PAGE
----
I learned that with the right tools (like CBT and DBT) it IS possible to learn to ignore urges to binge and overeat and it is not per se necessary to cut foods out. Cutting foods out also means that a person runs a risk of 'succumbing' and having those foods (in abandon, also) if they get confronted with those foods one time too many, or if they have 'difficult circumstances' that make it harder for them to 'avoid' contact with the 'bad foods' (carbs, sweets, junkfood).
    Maybe a person will decide to not eat the sweets / junk because they do not WANT to eat them. Maybe for health reasons, because of taste preferences etcetera. BUT, it's important to realize that if we feel we UNABLE to resist them, cutting them out is not helpful and priority should be to learn to resist them not ban them from our house or life.
  • Using a small vessel is a great idea, and really works. I always use a tea cup instead of a bowl for many things containing a liquid or will liquify. The bowl works well for crunchy snacks.
  • For me binge eating is NOT about eating one particular food that is not part of my diet. For me binge eating is all about LOSING CONTROL of myself and eating everything in sight, not because of hunger but because of an immense craving that I can not even describe. My last binge lasted 3 days. Then bit by bit I felt my control coming back, not back to normal or how I want it, but at least better. Now I am back on track.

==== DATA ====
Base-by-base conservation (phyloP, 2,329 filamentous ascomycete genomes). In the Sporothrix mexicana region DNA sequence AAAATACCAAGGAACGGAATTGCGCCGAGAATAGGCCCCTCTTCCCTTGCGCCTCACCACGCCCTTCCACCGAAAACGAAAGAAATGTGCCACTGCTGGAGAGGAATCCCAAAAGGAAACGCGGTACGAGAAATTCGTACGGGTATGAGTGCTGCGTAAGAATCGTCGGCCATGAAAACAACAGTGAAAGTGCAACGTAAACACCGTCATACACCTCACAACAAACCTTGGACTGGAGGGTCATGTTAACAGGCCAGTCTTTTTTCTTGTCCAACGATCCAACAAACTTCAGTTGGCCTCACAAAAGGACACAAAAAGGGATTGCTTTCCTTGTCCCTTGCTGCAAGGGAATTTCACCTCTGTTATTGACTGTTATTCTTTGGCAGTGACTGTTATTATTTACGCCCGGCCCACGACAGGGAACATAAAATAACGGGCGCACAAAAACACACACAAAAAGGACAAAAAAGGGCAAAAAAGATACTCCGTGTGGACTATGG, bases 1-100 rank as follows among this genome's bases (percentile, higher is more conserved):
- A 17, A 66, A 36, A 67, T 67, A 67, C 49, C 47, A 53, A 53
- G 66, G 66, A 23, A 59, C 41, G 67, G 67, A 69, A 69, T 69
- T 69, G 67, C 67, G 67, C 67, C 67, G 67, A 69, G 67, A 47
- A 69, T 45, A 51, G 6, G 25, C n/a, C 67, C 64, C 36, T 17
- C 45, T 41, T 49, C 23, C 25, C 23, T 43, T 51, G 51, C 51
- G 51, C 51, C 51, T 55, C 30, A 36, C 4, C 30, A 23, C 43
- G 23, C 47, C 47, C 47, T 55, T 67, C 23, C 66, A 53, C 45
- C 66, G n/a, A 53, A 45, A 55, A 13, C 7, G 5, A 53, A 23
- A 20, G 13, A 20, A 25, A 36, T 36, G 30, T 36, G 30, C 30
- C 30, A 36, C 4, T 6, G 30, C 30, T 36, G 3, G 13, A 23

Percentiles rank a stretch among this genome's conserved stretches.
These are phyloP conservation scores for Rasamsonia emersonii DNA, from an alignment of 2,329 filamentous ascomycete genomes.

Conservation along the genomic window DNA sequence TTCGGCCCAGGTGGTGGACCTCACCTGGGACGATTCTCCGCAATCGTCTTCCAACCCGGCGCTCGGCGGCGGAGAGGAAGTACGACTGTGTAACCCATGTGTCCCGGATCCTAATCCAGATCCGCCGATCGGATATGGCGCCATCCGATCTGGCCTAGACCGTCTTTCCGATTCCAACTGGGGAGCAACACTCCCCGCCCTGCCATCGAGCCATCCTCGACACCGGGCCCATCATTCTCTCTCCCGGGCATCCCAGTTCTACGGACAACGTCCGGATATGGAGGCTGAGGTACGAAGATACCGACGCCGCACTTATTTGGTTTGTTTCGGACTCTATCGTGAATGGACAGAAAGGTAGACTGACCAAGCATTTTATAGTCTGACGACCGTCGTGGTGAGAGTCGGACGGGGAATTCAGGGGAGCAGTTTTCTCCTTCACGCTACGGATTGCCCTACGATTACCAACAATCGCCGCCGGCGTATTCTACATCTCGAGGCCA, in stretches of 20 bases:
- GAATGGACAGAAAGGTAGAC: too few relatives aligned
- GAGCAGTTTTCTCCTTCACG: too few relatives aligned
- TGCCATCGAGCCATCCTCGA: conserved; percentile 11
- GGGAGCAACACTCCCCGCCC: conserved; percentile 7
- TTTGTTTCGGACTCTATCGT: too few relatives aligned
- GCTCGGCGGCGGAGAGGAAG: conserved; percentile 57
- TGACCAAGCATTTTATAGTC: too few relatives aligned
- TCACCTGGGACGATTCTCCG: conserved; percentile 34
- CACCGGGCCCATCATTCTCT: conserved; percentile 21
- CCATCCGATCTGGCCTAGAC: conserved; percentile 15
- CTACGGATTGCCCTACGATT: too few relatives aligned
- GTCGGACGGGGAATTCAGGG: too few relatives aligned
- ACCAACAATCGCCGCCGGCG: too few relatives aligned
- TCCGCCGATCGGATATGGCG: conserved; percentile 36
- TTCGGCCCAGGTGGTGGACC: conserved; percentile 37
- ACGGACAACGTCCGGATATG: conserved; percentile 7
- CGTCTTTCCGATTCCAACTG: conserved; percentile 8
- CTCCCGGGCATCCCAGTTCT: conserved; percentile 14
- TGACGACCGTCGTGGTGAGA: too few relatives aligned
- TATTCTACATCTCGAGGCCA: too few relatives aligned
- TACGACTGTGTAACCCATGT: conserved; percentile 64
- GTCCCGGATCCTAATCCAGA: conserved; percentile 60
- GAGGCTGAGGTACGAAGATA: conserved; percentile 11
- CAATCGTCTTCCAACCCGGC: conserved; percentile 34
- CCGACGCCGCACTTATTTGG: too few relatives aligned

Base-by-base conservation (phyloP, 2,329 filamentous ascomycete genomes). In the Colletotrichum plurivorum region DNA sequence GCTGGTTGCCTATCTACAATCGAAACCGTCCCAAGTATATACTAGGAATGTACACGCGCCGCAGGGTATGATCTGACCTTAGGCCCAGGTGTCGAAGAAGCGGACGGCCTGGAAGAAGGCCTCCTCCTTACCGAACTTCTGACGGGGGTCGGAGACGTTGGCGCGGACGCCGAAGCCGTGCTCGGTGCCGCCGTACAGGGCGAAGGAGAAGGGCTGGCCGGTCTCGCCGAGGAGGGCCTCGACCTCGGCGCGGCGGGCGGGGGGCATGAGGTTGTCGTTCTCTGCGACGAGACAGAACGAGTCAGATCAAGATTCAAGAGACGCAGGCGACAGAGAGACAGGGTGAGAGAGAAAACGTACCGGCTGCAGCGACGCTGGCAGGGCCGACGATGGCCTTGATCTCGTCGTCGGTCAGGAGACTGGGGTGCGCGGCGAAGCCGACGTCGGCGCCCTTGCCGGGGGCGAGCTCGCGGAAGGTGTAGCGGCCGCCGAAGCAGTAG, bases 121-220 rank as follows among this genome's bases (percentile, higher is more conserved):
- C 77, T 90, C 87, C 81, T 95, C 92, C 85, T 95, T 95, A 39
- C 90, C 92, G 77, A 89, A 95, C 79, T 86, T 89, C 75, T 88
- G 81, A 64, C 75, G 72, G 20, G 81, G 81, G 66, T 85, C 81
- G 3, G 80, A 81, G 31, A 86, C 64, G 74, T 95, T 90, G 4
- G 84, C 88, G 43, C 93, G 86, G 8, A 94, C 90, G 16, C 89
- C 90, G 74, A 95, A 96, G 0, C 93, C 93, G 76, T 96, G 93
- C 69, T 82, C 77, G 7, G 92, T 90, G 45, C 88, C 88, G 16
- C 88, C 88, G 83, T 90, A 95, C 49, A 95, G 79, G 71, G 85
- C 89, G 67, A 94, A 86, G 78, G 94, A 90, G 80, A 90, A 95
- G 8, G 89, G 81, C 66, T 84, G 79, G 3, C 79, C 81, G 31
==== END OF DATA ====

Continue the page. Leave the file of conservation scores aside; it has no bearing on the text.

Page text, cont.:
• KITSME22
    ohhh, if only it were so easy! Just have a small amount each day.

    Yes, why did I not think of that?!

    I have struggled with binge eating for years now. I have gone thru therapy, every diet you can think system, I did it. But, the problem is one has to eat to live.

    Food is like a drug for me. I have a friend who is a recovering alcoholic, I am ashamed to say..I wish I was an alcoholic instead of a foodoholic! . Many things trigger me off. I will eat until it hurts, and then some. Somewhat like an alcoholic will drink until passed out in many occasions. Simply, just slowing down nor walking away after having a glass of water is almost laughable to me
  • As I read this article, I thought "okay, am I just way too cynical?" After I read the responses I see that I'm not! Yes, there are a couple of excellent suggestions (such as finding what is triggering your binges, this one has been HUGE for me).